“In 1966, Hanan Horesh had a problem with the water filtration in the orchard …Hanan had been fighting a continuous battle against dirt in the water …sprinklers would clog often: not only the orifices, but the entire sprinkler system …water filtration for irrigation did not yet exist, apart from the early sand filters… We built a filter that was disproportionately large and heavy, with a complicated locking system, but lo and behold – it worked, and the sprinklers didn’t get clogged! This is the filter that stands before you today – marking the beginning of Amiad Water Systems.“
(From: The history of Amiad establishment by Gavriel Kohner,2007)
Hanan was a member of Kibbutz Ami’ad and spent most of his early career working in the kibbutz’s citrus orchards. He was the first to complain about the quality of filtration from the old sand filters they used, and proposed that the community’s small welding shop build them a better filtration solution, never realizing the enormity of that idea.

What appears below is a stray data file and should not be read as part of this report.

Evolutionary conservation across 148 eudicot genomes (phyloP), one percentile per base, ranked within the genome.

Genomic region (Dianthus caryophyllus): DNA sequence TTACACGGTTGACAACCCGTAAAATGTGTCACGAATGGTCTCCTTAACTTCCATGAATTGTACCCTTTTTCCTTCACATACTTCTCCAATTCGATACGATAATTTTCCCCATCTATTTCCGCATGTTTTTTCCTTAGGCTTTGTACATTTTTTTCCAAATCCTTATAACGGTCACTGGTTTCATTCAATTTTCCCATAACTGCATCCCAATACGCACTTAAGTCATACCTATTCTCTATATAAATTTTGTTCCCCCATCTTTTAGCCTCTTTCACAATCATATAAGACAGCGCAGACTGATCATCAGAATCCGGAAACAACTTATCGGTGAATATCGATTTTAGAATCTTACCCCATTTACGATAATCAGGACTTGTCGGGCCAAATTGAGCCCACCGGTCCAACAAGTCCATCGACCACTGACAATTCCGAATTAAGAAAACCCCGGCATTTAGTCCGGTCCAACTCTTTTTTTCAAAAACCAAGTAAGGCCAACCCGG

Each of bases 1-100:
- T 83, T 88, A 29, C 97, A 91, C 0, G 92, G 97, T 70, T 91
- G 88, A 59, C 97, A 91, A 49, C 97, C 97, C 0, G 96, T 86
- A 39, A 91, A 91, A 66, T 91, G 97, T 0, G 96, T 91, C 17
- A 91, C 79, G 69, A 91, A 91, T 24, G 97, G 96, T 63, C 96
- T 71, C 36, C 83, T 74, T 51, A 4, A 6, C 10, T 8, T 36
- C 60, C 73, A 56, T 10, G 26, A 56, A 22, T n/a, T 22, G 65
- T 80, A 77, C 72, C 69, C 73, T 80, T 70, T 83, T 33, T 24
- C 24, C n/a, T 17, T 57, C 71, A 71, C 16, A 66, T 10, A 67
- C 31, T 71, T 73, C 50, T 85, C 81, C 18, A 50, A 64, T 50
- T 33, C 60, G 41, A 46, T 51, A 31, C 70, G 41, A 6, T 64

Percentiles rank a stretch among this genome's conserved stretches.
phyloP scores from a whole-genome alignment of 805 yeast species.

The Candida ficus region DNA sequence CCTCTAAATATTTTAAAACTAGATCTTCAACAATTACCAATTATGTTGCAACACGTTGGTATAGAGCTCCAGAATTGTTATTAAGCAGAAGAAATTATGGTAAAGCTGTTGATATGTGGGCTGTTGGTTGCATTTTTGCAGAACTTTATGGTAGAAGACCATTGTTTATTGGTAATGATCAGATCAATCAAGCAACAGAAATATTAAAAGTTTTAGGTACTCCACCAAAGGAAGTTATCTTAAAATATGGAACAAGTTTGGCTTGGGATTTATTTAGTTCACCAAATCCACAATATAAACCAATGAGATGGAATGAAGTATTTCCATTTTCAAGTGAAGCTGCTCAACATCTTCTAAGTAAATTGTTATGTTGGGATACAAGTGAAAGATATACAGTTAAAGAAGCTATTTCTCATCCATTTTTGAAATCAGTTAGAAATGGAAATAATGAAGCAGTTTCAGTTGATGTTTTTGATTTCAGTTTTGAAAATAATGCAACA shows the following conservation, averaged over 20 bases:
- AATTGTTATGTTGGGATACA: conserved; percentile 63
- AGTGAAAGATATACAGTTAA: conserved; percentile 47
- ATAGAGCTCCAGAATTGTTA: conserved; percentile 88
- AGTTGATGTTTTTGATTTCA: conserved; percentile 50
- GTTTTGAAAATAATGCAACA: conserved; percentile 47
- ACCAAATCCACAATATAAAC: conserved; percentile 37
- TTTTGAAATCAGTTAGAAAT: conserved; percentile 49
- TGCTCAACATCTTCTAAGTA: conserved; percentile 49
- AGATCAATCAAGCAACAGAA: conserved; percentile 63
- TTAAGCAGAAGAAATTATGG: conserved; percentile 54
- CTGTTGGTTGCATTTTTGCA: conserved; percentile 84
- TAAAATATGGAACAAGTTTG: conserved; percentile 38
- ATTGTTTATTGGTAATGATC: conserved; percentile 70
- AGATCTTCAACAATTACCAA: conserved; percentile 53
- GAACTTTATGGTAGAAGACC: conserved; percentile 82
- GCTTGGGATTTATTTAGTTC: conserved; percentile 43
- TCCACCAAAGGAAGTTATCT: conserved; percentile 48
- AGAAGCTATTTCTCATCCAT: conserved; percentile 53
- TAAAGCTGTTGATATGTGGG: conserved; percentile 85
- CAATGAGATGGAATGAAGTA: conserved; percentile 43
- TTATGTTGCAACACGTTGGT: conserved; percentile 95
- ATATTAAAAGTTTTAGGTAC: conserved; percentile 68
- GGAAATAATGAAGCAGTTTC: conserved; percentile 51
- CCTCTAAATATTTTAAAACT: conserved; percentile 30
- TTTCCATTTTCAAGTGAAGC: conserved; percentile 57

He went on to work in the regional water reclamation and drainage, and returned to Amiad Water Systems in 1990, serving as head of Import Dept.
From Manual to Automatic (1970-1980)
The first water filters were all manual, meaning they had to be regularly opened, and the screen had to be cleaned manually – the result was that a lot of time was spent on making sure the filter is clean. This fact was not lost on Amiad’s team, as well as some of its competitors, and a race to develop a filter that can automatically clean itself began.